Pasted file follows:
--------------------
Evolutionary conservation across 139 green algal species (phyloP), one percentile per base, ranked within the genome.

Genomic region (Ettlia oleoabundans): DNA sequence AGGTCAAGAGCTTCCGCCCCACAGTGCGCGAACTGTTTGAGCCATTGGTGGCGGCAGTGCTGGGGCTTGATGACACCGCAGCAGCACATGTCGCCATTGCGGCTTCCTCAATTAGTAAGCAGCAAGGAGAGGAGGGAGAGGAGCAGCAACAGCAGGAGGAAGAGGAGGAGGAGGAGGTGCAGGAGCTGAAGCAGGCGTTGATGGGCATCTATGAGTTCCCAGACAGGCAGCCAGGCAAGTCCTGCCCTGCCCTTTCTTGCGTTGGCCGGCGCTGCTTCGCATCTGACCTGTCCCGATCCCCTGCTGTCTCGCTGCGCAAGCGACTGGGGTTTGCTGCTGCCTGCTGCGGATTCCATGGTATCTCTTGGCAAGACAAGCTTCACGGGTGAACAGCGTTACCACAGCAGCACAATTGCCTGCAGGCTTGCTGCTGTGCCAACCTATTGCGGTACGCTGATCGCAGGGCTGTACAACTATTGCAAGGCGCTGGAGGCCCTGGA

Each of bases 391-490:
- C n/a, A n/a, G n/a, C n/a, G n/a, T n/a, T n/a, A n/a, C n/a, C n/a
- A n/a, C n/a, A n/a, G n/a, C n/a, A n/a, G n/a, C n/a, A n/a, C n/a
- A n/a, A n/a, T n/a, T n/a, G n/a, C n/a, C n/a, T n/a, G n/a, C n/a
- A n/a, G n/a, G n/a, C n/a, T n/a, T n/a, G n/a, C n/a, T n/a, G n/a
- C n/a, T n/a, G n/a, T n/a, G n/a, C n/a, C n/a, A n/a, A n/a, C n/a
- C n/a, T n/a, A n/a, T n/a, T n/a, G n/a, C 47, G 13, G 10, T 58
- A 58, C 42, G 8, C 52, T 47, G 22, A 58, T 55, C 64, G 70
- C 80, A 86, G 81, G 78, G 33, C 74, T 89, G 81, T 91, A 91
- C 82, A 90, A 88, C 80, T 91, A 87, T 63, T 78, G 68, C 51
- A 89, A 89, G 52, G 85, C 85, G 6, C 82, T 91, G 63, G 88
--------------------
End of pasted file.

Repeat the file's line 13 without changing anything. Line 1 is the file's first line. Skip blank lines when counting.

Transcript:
- A 89, A 89, G 52, G 85, C 85, G 6, C 82, T 91, G 63, G 88